What’s more, both allow you to post content on your very own integrated blog – an essential part of digital marketing. Bigcommerce Next has also revamped the provider’s blogging platform too and it now ‘nearly’ rivals other luminaries like WordPress.

However, while Bigcommerce’s blog undoubtedly looks good and works well, it does sit on a different site domain ( rather than, which could affect the amount of authority that search engines give your site as a result of links to your blog.

Shopify sites, by contrast all have a blog on the same domain. That said, it is possible to get around this issue by integrating a WordPress blog, for a small monthly fee of $12.

Verdict… Shopify

As with most factors, both sides are closely matched when it comes to SEO. But Shopify’s strength is in its blog. Whether having a blog subdomain affects a site’s authority remains to be seen – it’s a point of debate between many SEO gurus. But the fact is that a blog on the same domain definitely will help to raise your site;s authority, so Spotify wins this round.


Once you’ve got your eCommerce platform and have filled it full of products, you need to make it work for you.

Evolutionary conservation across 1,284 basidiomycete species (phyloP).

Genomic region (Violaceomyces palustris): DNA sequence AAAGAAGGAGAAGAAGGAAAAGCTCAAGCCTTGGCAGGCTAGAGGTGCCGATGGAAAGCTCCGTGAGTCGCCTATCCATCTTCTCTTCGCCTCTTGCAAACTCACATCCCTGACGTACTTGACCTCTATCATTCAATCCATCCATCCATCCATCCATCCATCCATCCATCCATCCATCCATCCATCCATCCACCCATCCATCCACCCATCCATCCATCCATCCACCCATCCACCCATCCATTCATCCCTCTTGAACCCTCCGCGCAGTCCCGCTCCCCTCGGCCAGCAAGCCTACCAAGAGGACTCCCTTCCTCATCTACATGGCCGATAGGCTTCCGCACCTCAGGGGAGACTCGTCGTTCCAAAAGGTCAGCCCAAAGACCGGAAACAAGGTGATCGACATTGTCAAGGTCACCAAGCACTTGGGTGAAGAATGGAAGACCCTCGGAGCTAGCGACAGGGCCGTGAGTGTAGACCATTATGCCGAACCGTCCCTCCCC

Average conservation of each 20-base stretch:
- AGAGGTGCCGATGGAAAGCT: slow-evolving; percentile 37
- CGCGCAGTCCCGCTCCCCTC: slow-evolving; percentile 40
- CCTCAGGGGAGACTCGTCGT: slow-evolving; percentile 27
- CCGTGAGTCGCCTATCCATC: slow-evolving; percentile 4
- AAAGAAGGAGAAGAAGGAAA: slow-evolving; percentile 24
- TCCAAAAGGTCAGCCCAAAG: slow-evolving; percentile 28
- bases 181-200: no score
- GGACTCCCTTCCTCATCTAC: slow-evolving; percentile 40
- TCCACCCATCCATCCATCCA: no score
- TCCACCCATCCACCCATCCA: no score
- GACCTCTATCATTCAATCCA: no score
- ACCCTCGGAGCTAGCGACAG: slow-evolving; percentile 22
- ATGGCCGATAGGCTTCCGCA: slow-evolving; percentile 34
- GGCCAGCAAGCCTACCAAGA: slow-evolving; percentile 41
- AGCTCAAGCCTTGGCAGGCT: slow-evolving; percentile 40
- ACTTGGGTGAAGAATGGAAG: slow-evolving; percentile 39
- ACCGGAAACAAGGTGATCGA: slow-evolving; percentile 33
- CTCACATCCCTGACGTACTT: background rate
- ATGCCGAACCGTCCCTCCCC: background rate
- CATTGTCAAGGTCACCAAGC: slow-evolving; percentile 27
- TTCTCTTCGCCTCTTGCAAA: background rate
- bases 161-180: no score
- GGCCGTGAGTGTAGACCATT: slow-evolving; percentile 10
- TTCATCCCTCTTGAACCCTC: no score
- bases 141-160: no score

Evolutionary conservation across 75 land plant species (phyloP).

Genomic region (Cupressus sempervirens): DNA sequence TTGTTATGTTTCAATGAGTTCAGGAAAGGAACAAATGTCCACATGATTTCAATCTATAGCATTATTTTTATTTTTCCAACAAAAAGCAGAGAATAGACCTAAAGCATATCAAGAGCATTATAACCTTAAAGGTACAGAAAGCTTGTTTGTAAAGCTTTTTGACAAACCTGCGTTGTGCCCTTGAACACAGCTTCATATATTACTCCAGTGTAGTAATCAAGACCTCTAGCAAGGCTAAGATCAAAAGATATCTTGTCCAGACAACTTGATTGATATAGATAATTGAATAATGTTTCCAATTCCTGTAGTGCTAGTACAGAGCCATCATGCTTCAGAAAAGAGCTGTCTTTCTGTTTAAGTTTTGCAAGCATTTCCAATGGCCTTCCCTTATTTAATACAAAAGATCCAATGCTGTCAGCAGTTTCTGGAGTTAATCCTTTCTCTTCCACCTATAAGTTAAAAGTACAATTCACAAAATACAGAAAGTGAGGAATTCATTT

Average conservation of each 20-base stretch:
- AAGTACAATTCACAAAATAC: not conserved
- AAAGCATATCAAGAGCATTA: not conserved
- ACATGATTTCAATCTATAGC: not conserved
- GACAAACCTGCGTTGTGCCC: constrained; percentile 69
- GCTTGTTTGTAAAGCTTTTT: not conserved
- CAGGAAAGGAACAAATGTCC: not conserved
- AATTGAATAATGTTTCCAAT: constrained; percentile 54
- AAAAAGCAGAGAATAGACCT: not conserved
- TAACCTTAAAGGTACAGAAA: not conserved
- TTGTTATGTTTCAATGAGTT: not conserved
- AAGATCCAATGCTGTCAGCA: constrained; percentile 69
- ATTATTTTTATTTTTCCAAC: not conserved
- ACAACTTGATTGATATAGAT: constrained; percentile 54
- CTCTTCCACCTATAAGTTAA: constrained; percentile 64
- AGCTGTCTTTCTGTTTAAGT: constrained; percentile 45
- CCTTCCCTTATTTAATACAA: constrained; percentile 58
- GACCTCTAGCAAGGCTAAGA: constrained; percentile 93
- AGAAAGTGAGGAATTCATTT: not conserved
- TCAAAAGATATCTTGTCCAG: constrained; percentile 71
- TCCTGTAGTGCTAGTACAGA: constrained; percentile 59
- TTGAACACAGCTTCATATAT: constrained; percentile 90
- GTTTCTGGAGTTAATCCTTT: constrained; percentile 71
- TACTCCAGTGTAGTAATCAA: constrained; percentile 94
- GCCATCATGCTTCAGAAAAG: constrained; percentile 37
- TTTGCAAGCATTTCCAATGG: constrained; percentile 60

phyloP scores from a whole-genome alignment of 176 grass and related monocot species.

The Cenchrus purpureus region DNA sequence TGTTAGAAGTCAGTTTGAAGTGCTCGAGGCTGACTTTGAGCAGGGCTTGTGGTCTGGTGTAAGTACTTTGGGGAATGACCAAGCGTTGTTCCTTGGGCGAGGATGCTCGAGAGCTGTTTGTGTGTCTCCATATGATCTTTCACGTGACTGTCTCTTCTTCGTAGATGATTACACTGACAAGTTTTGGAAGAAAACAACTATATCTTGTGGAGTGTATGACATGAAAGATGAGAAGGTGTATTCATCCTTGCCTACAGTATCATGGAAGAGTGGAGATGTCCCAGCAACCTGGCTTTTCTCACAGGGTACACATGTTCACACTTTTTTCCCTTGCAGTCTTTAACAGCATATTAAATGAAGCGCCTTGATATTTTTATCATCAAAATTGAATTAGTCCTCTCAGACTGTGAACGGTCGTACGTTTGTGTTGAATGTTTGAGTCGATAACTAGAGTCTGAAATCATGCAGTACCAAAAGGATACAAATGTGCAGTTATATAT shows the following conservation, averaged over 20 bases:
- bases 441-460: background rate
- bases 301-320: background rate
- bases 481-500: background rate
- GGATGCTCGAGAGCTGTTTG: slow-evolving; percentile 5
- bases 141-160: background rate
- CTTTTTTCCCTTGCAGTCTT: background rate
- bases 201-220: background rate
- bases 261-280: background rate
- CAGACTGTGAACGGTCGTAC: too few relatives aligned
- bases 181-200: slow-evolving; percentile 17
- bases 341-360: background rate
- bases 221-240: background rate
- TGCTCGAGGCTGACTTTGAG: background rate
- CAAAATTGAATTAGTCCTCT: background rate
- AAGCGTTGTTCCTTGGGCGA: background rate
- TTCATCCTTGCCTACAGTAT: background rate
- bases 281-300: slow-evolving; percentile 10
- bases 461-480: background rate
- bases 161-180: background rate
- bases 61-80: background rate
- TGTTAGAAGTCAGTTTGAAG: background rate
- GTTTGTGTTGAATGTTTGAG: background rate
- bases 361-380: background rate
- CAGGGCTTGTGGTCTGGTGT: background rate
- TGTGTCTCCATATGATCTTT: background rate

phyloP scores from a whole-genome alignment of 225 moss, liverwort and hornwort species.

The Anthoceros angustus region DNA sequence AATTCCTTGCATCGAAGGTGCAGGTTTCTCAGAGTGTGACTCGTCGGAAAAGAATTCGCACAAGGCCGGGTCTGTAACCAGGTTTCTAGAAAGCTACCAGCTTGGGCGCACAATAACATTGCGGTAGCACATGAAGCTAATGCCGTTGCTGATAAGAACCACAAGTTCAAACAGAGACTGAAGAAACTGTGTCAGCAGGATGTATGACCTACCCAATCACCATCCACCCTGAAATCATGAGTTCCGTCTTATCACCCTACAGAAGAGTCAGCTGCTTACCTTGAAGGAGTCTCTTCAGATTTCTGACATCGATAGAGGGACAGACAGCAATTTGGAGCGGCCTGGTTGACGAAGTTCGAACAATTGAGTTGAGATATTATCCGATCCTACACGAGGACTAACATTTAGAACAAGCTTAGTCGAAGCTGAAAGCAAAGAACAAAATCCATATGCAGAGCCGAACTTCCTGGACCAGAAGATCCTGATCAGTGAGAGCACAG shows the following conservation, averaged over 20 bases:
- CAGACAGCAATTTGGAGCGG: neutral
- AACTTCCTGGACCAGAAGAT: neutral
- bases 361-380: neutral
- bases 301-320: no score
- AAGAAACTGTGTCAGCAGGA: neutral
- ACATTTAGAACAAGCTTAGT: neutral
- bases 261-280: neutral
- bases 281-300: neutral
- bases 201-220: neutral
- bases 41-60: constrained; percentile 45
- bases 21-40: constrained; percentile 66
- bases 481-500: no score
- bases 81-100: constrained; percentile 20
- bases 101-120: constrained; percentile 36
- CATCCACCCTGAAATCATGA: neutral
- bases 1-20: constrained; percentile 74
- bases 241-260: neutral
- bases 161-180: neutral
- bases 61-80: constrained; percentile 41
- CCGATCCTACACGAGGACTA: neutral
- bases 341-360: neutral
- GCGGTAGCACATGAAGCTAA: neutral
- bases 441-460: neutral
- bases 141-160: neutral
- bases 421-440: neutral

Shopify comes with all the tools you need to sell products right away, but if you want to get too in depth with marketing and conversion optimization tools then you’ll need to visit the Shopify Store to install some features. Thankfully, there’s plenty to be found there.

Buying all the apps and things you need may set you back a fair few dollars, but there’s everything you could need – from email and social tools to basket optimization apps and aesthetic boosters.

One of the biggest reasons that webmasters love Bigcommerce is for its ‘out of the box’ options. Without visiting the Bigcommerce shop, you can play around with:

  • Product reviews

  • Checkout tools

  • Reward programs

  • Social sharing options

  • Product image features

  • Google Shopping tools

And much more, absolutely free. However, it has to be said that overall Shopify still boasts far more apps. There’s an ever-growing community of Shopify fans who use the open source software and create innovative, exciting apps to go alongside stores.

Verdict… Shopify

It’s a very close-run one, this, but Shopify edges it. There’s no doubt that Bigcommerce is a much more endearing option out of the box for the tools it offers, but Shopify allows you to pick and choose the apps that suit your site. What’s more, Shopify has a proven history of getting to web trends first. Bigcommerce only very recently opened up its store for developers to create innovative apps, so you’re not likely to see the same level of magic on its store.

Sure, the Shopify apps may lead to you spending a little more dollar each month, not to mention time researching the right product, but the actual tools are of a better quality – and of a greater variety – than you’ll find with Bigcommerce.

What do you think?

Do you prefer Shopify or Bigcommerce? Did you switch from one to the other? Have you found that one suits different types of businesses more than the other? Let us know in the comments below.